The entire series of Les Femmes d'Alger was bought by Victor and Sally Ganz from the gallery Louise Leiris (a gallery by Daniel Henry Kahnweiler) in Paris for $212,500 in June 1956. Ten paintings from the series were later sold to the Saidenberg Gallery. The couple Ganz kept the versions C, H, K, M and O. Version C was sold in 1988 after the death of Victor Ganz, the remaining versions were auctioned individually in 1997 at Christie's, New York. Many of the individual images in the series are currently represented in important public and private collections.
The latest version of Les femmes d'Alger (version "O") was auctioned again in May 2015 in New York for about $179 million (including commission) at Christie's. A new record price for paintings was achieved, which was set in November 2017 by the auction of the painting Salvator mundi by Leonardo da Vinci.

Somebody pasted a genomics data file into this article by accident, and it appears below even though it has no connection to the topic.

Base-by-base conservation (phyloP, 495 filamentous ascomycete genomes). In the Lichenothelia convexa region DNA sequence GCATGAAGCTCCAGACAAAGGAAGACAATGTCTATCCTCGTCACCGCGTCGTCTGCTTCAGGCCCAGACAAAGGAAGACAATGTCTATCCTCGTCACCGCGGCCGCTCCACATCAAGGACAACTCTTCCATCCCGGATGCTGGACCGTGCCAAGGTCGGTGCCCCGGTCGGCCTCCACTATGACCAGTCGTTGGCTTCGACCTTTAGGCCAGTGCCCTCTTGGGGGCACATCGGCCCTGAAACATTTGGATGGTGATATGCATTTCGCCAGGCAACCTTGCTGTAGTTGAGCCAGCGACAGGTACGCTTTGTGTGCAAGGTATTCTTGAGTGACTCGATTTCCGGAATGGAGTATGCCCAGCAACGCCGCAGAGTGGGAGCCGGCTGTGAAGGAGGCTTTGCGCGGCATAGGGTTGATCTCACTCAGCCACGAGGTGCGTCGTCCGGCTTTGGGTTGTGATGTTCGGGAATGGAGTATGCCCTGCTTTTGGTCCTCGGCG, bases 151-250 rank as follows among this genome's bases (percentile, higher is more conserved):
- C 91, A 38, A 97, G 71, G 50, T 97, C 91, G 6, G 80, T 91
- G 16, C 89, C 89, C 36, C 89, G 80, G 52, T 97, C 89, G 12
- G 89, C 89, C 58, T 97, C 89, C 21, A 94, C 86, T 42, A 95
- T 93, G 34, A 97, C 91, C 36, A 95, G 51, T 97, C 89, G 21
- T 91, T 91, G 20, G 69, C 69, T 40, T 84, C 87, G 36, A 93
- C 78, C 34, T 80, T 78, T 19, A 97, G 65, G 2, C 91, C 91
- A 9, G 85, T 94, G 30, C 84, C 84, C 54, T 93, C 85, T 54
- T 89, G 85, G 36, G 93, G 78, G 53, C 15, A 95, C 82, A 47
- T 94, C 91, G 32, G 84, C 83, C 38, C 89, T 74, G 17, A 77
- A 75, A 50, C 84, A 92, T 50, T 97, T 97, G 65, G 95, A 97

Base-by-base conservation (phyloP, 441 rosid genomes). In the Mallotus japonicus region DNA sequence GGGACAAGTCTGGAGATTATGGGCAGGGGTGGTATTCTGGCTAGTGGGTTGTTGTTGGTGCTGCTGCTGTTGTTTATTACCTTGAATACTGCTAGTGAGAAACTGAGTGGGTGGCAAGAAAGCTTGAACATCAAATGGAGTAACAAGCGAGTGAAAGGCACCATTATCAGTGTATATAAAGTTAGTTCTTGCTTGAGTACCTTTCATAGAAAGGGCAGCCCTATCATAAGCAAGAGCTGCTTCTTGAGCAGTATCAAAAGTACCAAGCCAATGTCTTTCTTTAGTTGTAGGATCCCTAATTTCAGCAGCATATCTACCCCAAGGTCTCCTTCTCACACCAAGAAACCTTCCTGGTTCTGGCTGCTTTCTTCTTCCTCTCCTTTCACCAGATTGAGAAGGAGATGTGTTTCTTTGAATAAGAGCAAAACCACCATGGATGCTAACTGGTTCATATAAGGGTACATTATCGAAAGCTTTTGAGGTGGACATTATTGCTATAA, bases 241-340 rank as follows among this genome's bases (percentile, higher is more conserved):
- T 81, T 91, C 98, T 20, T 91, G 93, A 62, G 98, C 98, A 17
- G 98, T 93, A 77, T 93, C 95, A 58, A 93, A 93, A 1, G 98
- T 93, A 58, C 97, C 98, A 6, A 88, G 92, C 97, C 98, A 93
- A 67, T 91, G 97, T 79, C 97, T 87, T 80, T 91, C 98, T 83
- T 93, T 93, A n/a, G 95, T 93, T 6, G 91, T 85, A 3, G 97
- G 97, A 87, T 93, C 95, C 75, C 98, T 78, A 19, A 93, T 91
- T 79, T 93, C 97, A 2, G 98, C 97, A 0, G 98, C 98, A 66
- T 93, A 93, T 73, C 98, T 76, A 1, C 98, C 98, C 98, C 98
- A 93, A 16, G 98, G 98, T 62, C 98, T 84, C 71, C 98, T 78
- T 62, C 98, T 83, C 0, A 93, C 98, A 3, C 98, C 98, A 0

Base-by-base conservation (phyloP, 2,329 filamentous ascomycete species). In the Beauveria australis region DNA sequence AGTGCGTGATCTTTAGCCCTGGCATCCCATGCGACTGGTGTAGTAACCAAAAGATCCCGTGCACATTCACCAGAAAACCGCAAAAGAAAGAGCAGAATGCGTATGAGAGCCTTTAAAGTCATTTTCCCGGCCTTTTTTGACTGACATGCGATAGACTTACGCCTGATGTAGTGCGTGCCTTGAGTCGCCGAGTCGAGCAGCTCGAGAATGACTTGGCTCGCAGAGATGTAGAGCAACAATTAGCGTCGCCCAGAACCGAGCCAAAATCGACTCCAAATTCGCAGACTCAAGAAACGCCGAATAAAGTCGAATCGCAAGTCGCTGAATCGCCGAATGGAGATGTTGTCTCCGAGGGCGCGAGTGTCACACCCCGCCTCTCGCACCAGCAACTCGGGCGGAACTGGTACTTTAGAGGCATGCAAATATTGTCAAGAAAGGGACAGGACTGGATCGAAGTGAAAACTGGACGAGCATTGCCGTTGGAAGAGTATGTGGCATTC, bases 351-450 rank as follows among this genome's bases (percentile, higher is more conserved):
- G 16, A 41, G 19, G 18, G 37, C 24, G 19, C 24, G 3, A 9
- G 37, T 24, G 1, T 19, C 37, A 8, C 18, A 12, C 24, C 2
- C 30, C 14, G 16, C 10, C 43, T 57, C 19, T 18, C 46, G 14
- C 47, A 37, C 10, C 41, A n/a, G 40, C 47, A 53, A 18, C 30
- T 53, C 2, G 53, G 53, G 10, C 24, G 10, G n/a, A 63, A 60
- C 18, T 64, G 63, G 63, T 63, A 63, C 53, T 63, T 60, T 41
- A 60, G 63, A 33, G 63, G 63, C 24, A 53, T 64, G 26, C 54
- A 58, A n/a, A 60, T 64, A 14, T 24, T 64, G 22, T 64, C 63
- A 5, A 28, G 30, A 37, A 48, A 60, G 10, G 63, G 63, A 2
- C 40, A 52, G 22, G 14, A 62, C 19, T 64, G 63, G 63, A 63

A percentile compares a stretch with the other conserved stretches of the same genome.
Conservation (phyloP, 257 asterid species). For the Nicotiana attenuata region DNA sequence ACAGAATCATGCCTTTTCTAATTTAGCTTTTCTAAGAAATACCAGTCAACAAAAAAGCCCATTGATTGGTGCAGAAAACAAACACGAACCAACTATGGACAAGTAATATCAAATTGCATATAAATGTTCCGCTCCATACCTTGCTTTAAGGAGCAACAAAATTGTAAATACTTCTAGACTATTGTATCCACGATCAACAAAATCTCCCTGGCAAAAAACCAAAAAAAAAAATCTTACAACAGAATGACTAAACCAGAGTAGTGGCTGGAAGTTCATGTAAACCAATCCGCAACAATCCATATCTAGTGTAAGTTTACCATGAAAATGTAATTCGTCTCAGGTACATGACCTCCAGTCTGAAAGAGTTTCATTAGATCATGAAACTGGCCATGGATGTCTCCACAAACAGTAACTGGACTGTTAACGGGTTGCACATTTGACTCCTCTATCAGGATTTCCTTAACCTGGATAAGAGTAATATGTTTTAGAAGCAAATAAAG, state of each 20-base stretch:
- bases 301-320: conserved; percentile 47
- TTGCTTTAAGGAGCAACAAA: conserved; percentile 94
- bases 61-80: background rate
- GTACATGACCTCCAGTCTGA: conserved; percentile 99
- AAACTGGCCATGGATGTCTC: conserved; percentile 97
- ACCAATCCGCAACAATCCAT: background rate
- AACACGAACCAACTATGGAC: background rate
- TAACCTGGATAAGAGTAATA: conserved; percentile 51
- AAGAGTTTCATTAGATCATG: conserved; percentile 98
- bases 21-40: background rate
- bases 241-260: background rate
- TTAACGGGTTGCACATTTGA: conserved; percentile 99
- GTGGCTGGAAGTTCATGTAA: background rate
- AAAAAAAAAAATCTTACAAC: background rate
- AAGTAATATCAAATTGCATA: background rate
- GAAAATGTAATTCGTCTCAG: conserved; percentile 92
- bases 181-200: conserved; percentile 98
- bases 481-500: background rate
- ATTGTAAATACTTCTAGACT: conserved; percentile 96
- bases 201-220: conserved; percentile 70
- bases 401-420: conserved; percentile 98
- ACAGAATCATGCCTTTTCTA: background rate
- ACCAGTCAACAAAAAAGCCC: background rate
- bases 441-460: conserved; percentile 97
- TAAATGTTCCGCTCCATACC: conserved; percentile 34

The version "O" depicts a scene from a harem and shows four bare-headed women, painted in bright colors in a mixture of abstract and realistic. It was created as a tribute by Picasso to his deceased in November 1954 colleague Henri Matisse, who had used Odalisque as motifs. In 1997, the picture was auctioned at Christie's for $32 million. At the same time, the picture became the most expensive ever auctioned Picasso. It broke the 2010 record of $ 106.5 million for its act with green leaves and bust.